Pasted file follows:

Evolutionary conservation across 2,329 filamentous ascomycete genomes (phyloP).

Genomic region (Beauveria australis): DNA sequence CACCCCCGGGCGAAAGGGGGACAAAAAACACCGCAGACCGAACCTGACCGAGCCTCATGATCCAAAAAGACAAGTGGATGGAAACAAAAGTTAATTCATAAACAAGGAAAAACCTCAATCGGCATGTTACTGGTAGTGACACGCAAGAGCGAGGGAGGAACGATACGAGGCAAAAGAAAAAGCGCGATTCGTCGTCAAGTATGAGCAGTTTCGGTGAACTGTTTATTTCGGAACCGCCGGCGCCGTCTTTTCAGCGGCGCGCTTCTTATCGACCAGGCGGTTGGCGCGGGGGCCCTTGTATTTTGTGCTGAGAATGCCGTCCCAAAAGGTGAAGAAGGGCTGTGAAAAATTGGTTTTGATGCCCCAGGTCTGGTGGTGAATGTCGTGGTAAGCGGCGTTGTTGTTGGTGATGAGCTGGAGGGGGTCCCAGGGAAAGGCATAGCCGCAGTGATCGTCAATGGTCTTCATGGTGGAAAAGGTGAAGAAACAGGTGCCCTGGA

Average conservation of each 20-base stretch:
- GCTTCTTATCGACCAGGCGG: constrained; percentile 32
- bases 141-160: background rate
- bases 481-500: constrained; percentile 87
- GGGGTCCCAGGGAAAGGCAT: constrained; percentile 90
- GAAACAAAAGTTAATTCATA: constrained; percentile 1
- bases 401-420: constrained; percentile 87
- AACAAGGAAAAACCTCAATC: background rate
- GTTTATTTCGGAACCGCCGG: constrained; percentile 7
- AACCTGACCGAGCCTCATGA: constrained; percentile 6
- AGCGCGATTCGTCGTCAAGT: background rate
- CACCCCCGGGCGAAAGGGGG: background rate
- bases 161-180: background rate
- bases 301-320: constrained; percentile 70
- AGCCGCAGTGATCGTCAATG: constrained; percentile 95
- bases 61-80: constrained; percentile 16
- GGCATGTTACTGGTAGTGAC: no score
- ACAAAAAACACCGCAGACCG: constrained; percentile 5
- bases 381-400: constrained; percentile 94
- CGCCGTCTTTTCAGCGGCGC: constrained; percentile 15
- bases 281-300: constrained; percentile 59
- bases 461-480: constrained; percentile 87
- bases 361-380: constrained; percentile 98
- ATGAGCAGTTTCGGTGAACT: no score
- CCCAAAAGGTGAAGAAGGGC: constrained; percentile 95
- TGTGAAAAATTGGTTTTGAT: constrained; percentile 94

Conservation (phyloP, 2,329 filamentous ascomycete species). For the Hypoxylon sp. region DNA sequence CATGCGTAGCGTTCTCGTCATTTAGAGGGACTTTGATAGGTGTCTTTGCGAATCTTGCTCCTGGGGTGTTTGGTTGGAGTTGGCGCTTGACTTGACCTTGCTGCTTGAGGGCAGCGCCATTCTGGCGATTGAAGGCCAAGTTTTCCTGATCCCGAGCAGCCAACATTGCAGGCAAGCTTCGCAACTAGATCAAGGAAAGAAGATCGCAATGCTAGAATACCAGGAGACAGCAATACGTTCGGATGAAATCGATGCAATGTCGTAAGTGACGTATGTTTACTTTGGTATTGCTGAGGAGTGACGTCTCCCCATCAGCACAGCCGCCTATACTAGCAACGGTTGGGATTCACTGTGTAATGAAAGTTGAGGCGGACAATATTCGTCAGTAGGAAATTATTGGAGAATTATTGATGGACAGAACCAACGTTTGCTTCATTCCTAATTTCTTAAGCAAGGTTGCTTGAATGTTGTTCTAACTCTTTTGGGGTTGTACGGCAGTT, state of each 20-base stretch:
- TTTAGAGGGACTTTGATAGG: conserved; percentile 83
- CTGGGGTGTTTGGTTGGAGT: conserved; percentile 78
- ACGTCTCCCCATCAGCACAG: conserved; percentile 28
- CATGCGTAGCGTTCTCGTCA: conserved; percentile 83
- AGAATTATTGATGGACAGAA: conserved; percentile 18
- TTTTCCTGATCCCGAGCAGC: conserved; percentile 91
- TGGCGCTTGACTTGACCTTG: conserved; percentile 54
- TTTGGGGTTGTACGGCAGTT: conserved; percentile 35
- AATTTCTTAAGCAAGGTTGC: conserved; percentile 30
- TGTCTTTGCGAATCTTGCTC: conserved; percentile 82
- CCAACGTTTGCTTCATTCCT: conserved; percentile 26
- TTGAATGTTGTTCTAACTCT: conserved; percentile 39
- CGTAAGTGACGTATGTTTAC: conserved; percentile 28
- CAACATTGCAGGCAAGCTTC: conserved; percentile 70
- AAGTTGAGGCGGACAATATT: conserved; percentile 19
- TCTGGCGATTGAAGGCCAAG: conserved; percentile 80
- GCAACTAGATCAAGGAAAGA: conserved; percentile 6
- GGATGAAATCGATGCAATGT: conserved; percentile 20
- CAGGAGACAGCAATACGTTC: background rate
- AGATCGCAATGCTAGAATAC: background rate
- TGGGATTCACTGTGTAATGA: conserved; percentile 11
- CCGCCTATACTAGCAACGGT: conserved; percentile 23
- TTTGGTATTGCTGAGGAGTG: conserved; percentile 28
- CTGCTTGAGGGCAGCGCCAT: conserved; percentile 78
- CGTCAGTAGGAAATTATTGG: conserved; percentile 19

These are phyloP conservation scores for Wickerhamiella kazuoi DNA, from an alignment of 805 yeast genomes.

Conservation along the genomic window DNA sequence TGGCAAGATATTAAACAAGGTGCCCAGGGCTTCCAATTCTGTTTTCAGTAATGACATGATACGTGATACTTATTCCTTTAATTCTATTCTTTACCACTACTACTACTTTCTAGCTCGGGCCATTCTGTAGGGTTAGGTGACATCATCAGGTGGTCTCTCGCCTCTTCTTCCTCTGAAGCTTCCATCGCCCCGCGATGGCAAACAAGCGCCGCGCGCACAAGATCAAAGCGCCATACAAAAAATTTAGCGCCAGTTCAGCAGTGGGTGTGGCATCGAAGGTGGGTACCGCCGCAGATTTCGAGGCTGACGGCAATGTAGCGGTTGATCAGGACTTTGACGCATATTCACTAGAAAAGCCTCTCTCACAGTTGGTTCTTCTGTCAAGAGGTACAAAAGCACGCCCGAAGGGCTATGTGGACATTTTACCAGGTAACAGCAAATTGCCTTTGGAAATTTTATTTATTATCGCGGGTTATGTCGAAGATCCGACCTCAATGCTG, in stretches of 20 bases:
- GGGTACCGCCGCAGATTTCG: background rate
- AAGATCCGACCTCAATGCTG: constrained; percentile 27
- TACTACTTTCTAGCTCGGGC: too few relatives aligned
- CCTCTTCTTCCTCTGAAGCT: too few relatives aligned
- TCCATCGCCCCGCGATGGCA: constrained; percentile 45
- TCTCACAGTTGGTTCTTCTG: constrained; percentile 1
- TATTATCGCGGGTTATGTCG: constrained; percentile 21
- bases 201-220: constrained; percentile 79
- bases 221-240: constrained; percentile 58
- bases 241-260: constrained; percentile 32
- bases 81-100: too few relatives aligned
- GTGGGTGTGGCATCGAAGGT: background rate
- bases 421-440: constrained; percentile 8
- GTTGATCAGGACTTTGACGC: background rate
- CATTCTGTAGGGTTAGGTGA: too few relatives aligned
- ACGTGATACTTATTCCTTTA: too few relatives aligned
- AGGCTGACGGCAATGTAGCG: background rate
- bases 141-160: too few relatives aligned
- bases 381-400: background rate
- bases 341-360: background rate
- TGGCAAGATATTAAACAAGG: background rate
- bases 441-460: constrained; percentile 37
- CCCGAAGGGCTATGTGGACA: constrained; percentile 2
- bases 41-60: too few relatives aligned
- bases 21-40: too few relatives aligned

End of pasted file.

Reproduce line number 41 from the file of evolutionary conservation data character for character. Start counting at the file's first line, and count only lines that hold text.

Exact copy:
- TTGAATGTTGTTCTAACTCT: conserved; percentile 39